Chapter 12: The Principle of Computational Equivalence

Section 1: Basic Framework

All is computation

The early history of science includes many examples of attempts to treat all aspects of the universe in a uniform way. Some were more successful than others. "All is fire" was never definite enough to lead to much, but "all is number" can be viewed as an antecedent to the whole application of mathematics to science, and "all is atoms" to the atomic theory of matter and quantum mechanics. My "all is computation" will, I believe, form the basis for a fruitful new direction in science. It should be pointed out, however, that it is wrong to think that once one has described everything as, say, computation, then there is nothing more to do. Indeed, the phenomenon of computational irreducibility discussed in this chapter specifically implies that in many cases irreducible work has to be done in order to find out how any particular system will behave.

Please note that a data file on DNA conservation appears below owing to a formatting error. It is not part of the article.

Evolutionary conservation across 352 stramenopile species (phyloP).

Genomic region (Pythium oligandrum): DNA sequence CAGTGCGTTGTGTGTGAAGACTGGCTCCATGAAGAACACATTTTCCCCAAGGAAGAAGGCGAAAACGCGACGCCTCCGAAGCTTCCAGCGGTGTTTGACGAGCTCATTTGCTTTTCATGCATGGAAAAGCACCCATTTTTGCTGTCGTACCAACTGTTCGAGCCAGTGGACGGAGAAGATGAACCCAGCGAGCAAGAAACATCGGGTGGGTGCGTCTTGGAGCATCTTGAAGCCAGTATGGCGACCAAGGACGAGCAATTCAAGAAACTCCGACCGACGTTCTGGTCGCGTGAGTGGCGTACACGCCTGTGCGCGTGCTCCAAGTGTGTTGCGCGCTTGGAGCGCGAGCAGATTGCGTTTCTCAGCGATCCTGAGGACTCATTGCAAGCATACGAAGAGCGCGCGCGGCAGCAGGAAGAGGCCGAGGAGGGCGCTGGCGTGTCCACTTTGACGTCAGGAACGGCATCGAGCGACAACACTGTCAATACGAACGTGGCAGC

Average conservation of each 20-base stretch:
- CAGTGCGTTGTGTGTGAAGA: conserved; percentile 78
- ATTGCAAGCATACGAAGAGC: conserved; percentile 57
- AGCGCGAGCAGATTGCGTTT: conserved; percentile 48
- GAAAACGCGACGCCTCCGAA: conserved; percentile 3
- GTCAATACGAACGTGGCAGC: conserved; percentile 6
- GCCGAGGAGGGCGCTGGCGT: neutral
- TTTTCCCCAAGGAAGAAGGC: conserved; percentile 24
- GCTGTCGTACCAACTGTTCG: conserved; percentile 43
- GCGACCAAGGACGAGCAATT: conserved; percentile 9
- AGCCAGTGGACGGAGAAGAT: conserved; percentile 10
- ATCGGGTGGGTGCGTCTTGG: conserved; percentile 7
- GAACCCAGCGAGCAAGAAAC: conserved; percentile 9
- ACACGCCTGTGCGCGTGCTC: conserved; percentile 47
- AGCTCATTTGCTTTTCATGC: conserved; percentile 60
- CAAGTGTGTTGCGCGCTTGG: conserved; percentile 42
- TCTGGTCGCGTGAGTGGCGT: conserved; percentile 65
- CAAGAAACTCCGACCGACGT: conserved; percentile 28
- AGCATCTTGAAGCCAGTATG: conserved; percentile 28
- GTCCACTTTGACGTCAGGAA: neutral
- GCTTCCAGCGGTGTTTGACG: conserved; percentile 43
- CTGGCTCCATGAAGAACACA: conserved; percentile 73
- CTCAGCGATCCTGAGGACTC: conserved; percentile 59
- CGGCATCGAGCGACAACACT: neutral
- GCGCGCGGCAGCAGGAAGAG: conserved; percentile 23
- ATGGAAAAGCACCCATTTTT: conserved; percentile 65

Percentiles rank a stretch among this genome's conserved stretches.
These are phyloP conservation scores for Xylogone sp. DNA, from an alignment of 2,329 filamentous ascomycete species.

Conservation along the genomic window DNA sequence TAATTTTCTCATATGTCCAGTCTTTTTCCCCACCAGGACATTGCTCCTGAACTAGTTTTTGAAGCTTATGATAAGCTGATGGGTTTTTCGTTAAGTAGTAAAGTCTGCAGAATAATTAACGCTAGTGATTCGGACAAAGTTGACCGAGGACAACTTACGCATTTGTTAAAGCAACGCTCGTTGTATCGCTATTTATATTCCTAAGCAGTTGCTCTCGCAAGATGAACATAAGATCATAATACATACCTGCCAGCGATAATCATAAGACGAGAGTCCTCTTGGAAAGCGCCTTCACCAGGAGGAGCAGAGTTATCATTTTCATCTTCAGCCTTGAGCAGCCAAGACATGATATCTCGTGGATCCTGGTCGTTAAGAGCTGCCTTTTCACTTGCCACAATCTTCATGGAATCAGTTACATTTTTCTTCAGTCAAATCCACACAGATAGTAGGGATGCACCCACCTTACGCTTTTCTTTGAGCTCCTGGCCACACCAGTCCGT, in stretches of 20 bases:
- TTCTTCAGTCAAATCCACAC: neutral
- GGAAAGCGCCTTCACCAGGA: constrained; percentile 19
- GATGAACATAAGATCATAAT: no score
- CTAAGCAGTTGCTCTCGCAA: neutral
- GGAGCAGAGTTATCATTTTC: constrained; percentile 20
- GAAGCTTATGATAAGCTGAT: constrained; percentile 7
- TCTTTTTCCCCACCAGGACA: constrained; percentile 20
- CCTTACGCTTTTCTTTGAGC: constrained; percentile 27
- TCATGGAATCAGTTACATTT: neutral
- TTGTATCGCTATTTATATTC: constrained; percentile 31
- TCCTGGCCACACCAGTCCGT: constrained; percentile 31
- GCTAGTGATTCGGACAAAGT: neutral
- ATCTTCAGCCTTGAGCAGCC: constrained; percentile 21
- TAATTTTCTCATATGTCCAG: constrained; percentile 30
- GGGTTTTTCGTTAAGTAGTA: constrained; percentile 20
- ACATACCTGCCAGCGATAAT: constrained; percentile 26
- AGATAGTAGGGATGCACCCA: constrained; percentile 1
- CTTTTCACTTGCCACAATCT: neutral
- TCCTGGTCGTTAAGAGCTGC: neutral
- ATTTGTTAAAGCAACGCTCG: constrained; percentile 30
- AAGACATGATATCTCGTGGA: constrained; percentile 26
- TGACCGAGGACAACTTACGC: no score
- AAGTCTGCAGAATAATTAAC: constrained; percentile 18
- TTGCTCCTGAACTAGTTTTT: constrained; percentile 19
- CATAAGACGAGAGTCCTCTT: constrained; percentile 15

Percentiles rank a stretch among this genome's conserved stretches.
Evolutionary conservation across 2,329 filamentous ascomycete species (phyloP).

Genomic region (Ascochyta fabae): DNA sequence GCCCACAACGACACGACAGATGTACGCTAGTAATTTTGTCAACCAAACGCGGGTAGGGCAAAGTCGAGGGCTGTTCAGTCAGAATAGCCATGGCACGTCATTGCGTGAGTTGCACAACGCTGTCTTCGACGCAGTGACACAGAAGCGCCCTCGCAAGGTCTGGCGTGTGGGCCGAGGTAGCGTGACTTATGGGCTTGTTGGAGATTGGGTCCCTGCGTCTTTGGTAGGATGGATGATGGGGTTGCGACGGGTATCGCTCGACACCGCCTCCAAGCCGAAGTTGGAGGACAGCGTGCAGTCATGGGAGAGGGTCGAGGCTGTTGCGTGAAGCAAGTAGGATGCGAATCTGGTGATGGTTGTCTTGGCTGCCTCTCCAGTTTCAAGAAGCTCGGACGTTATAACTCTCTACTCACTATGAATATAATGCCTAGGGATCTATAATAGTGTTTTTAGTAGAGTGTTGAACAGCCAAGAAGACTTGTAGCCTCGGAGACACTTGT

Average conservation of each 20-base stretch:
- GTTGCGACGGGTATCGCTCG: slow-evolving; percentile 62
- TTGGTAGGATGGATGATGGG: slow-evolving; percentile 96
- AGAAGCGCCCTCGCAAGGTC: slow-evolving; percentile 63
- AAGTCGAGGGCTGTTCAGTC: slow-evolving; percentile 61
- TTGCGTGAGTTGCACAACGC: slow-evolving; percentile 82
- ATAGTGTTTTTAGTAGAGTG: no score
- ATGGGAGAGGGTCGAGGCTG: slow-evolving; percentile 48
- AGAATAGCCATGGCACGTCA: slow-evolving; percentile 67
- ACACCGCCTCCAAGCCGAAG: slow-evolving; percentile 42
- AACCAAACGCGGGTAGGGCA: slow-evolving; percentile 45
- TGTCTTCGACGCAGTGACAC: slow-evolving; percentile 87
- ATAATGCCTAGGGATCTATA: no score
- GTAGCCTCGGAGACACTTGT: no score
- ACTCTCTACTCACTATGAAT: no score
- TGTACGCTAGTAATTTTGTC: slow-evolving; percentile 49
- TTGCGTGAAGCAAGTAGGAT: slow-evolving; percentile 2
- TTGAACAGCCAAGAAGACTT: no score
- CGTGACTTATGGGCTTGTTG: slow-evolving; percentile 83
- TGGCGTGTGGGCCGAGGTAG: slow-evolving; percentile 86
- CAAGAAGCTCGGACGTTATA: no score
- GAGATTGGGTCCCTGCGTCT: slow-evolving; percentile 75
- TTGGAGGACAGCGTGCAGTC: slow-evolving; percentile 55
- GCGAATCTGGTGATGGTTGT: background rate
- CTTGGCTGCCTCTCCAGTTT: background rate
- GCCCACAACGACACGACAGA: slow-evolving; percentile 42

From Stephen Wolfram: A New Kind of Science [citation]